Ms. LANDESMAN: It's funny. Actually, Tommy Wolf introduced me to that language and I was just fascinated about - I mean he was the first person I ever heard refer to a man as a cool stud.

(Soundbite of laughter)

Ms. LANDESMAN: And I thought, what a perfect description of this particular guy. But alas, I found out that actually cool just meant nice and he called all guys studs. And I decided that since so few men were studs and of the few who were studs few of them were cool, it was a pity that he didn't realize he had so aptly described this person.

GROSS: Do you feel a connection to lyricists like Ira Gershwin, Larry Hart, Noel Coward, Cole Porter?

Ms. LANDESMAN: Gosh, I hope so. You know, when we did "The Nervous Set" on Broadway," there was a line in the song: No matter how they rave now, Larry Hart is in his grave now, and whoever takes Manhattan is a square.

And Richard Rogers came to see the show and he said to me, he said, you know, people have been calling me up all week. They're so furious about that. He said, but I knew you kids didn't mean to knock Larry. And I said, are you kidding? He was my hero. I wasn't knocking him. I was just saying that this, perhaps that song has been overdone now.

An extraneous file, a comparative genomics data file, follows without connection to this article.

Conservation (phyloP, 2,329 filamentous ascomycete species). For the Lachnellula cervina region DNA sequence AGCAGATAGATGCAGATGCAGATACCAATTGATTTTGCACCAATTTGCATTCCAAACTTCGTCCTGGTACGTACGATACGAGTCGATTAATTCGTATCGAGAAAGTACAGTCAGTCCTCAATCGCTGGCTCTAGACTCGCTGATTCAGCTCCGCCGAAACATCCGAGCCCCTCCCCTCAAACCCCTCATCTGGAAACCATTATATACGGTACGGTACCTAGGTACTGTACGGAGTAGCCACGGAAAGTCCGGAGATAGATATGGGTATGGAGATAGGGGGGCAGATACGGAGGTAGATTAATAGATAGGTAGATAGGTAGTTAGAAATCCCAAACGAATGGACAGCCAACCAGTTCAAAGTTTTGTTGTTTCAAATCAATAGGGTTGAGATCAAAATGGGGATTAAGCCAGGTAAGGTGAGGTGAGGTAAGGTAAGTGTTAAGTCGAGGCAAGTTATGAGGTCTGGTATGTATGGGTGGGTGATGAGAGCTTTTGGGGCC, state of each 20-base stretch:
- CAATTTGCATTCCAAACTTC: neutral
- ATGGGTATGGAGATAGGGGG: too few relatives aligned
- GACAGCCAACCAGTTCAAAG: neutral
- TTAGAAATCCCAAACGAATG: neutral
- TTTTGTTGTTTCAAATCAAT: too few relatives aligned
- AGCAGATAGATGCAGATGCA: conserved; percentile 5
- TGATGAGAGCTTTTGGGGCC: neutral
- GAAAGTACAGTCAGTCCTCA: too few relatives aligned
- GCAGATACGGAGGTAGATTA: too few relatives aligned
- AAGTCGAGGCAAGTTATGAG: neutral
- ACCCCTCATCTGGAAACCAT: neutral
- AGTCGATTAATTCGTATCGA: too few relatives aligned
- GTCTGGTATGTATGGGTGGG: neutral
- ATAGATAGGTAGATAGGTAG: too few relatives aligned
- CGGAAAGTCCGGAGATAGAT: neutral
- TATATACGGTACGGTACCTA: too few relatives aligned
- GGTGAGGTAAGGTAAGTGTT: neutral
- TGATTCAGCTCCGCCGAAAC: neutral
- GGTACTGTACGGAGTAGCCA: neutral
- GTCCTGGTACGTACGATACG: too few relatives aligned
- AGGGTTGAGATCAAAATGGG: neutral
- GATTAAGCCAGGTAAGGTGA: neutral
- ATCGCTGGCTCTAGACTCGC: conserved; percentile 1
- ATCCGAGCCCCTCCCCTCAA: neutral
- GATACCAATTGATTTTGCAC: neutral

GROSS: Songwriting has, like many other fields, always been a very male world, especially until recently. The Beat circle that you hung out with, the writers, musicians, painters, they were mostly men too.

Ms. LANDESMAN: And they weren't interested in women for doing anything but emptying the ashtrays. As a matter of fact, the other night, Allan Ginsberg came up to me after the gig and said that he really liked a poem of mine. And its the first time, you know, I just felt that he was never even aware that I did anything, so I was really thrilled.

GROSS: One of the things I really like about your songs is your sense of wordplay and your sense of humor. Tell me - yeah.